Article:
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A web client (e.g. Internet Explorer, Firefox, Safari) makes an HTTP request to a specific web server. ... It is an address that specifies the location of a file on the Internet. ...

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the world wide web html basics
* The World Wide Web

* HTML Basics

Internet 1: The World Wide Web

how we access web pages
How we access web pages:

The web uses the client-server model of networking:

  • A web client (e.g. Internet Explorer, Firefox, Safari) makes an HTTP request to a specific web server.
    • Typically this is a request for a specific HTML file
  • The web server receives the request and sends back the requested document (which is usually an HTML page).
  • The web client interprets the information returned by the server (e.g. the HTML code) and displays it appropriately.
how to serve web pages
How to ‘serve’ web pages:
  • Dedicate a computer to act as a ‘server’ to send pages to web clients (browsers) when requested.
  • Install server software that can respond to requests for documents by ‘serving’ them to the requesting computer.
  • Create and upload the appropriate documents that you wish to make available on the web.
serving web pages the server
Serving web pages – The Server:

Have a computer to act as a ‘server’ to send pages along when requested:

A server can be any computer capable of connecting to the internet and running web-server software.

  • The busier the site, the more powerful the computer. However the server can be as simple as your Dell desktop, or as complex as a rack of high-end dedicated computers.
  • Busy sites (e.g. Google, Microsoft) will have multiple redundant computers to serve their web pages.
serving web pages the server software
Serving web pages – The Server Software:
  • A web server application (software) listens (constantly) for HTTP requests and responds by sending back HTTP responses.
    • This response is usually in the form of an HTML document.
    • Other files may also be sent (e.g. PPT files, etc)
  • Several software companies publish web server software
    • Some of the best known include: Apache, Microsoft IIS (internet information services), Tomcat
web clients
Web clients
  • Software that is capable of sending out HTTP requests and interpreting HTTP responses.
    • Recall that HTTP responses are usually (but not always) sent in the form of HTML documents.
    • The most popular web-clients: Internet Explorer (Microsoft), Firefox (Mozilla), Safari (Apple)
slide7
HTML

HTML = HyperText Markup Language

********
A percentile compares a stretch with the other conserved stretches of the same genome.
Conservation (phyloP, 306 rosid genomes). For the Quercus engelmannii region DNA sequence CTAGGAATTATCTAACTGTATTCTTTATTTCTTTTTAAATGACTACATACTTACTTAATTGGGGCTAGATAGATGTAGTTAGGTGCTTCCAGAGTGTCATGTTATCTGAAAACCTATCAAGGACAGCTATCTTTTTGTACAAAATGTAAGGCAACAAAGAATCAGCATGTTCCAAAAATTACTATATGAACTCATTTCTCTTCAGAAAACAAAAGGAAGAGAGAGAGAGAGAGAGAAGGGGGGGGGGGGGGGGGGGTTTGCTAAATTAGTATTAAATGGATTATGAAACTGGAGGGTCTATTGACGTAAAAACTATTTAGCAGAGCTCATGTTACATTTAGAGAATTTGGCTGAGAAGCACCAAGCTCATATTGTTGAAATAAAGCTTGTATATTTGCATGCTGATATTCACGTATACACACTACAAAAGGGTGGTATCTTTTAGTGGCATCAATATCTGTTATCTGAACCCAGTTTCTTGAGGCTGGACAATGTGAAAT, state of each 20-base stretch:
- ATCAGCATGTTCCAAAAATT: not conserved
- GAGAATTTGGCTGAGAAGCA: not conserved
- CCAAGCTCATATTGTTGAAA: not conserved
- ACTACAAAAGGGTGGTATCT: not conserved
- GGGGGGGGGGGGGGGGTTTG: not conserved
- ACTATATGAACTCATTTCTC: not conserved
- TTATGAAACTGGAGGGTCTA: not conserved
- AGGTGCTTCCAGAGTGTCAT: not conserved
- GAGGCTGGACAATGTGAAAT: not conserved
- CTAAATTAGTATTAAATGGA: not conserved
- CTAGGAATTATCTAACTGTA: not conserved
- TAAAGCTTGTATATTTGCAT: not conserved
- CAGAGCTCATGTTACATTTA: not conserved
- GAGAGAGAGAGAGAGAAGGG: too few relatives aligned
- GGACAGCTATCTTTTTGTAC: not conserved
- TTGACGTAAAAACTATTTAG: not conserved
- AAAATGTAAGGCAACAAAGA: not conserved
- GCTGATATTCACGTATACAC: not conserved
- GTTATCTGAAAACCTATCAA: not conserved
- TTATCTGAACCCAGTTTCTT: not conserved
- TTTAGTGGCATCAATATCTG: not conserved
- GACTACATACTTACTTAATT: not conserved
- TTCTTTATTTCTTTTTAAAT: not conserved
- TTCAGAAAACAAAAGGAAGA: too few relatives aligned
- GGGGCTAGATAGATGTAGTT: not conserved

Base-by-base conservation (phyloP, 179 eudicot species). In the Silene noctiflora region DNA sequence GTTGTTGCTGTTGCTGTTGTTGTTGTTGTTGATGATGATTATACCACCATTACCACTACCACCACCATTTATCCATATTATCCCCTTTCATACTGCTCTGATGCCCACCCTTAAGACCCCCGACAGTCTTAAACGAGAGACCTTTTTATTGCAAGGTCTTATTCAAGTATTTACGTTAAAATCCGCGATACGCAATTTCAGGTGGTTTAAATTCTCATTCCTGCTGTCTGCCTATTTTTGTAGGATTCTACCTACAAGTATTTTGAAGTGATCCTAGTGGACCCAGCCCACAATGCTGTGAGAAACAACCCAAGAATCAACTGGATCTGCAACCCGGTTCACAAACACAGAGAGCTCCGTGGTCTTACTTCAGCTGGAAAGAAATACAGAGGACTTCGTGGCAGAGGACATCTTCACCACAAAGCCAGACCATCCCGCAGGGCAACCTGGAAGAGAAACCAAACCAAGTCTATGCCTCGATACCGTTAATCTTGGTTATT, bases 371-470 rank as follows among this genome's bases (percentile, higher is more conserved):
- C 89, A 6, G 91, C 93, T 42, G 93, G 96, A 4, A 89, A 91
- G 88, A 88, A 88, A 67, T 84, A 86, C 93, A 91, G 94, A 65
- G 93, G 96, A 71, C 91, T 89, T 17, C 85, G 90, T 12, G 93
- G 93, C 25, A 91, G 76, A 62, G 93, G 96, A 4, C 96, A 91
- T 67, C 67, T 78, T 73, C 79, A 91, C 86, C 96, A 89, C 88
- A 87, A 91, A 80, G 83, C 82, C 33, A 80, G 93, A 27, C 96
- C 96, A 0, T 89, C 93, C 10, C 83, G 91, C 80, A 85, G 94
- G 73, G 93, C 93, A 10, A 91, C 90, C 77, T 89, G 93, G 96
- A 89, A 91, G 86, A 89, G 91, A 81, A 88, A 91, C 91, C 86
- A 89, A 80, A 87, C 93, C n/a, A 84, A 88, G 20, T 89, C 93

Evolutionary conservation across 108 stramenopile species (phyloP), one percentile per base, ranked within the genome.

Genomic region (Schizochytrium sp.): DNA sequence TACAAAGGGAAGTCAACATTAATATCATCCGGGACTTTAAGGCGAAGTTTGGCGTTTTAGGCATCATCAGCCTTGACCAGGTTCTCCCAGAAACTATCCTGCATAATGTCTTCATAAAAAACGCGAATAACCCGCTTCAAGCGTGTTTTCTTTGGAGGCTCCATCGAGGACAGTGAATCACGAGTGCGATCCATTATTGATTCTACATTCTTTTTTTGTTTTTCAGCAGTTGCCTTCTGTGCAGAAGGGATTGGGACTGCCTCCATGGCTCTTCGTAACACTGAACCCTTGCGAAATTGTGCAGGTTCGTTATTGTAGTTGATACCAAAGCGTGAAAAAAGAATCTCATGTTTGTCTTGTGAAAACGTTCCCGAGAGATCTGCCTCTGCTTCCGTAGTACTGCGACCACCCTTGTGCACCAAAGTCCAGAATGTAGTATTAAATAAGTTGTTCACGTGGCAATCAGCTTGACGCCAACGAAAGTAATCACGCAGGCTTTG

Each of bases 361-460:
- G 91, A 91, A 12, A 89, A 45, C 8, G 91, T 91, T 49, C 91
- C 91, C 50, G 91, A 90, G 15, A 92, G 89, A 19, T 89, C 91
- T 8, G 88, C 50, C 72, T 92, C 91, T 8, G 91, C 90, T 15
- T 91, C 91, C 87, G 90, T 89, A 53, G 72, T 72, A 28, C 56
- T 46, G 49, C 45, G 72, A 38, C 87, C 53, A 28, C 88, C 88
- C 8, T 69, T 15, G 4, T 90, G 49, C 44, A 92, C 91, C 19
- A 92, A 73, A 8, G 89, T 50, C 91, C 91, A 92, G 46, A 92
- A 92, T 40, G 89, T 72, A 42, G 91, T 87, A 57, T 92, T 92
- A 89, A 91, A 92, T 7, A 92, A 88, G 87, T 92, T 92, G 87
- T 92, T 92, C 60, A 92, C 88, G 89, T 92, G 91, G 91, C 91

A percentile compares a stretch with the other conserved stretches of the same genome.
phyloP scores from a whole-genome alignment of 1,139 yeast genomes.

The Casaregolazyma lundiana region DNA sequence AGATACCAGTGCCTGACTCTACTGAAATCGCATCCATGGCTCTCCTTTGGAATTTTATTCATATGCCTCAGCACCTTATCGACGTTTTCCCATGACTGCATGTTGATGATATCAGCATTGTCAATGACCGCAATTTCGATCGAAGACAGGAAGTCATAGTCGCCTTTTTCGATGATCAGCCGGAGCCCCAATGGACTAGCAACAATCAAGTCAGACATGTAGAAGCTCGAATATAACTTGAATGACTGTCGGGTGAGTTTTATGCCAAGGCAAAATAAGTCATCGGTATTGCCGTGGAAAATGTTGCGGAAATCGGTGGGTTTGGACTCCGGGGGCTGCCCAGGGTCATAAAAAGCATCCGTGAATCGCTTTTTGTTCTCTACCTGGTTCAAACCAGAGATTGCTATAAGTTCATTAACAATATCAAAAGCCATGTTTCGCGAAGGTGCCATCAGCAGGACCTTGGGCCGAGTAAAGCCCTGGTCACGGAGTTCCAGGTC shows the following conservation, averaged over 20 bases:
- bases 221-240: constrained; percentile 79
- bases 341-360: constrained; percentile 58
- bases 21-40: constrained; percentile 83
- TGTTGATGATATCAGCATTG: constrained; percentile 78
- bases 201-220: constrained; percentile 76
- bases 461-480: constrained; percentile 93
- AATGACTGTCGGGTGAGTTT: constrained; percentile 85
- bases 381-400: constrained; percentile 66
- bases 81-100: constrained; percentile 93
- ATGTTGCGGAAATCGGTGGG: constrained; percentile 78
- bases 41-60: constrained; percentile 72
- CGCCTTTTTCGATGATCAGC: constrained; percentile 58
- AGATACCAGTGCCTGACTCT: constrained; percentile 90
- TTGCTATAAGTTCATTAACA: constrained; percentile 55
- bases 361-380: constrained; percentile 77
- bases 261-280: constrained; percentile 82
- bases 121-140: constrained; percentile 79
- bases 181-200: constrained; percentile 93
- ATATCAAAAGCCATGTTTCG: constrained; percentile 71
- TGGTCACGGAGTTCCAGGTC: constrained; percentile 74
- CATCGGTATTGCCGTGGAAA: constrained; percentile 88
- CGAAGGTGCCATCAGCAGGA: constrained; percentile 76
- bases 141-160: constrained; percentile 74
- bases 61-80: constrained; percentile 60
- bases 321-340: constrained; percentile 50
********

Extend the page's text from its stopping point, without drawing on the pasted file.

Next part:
HyperText

text containing navigable links to other texts

A Markup Language

a method of adding information to the text indicating the logical components of a document and instructions for layout of the text on the page, which can be interpreted by some automatic system

You can see the HTML of most web pages by selecting View>>Source on your web browser.

html the language of the web
HTML: The Language of the Web

Web pages are text files written in HTML.

HTML is easy to write and even nonprogrammers can learn to use it.

HTML describes the format of web pages through the use of tags.

Web browsers read the HTML file, interpret the HTML tags, and render (display) the web page accordingly

creating web pages
Creating Web pages

In order to create your own web pages using your own HTML you need:

A text editor (e.g. Windows Notepad) – NOT a word processor!

An web browser for testing the pages(e.g. Firefox, Internet Explorer, Safari, Opera, Chrome – or test with ALL of them!)

A web server to store your files and make them available online (students.depaul.edu)

basic process for creating web pages
Basic process for creating web pages

Write HTML file

text file (i.e. do not write in Word)

name the file extension .html or .htm

View on your local machine (File  Open)

Upload to server

Beyond the scope of this course

See IT-130, HCI-201

Images: must also be uploaded

All images should be in either .gif or .jpg formats

basic html terminology
Basic HTML Terminology

Content

the parts of the HTML file that the user reads and sees (text, images, sounds, video, etc)

Tags

HTML codes that control document appearance

e.g. <p>, <br>, <img src="picture.jpg">, etc

Attributes

properties associated with a tag

e.g. <img src="picture.jpg" width="50" height="50">

Entities

specially-coded characters

e.g. &nbsp;

our first html tags document tags
Our first HTML Tags: Document tags

<html> … </html> Mark the beginning and end of the HTML file.

<head> … </head> Text in this part of the document is NOT displayed in the browser’s window. It may include other tags like <title> and <meta>.

<title> … </title> Displayed in the browser’s title bar. It is used as the default bookmark description.

<body> … </body> The contents displayed in the browser’s window.

Everything that appears on the page is contained within these tags.

outline of an html page
Outline of an HTML page:
  • <html>
  • <head>
  • <title>My first web page</title>
  • </head>
  • <body>
  • Hello world!
  • </body>
  • </html>
  • N.B.: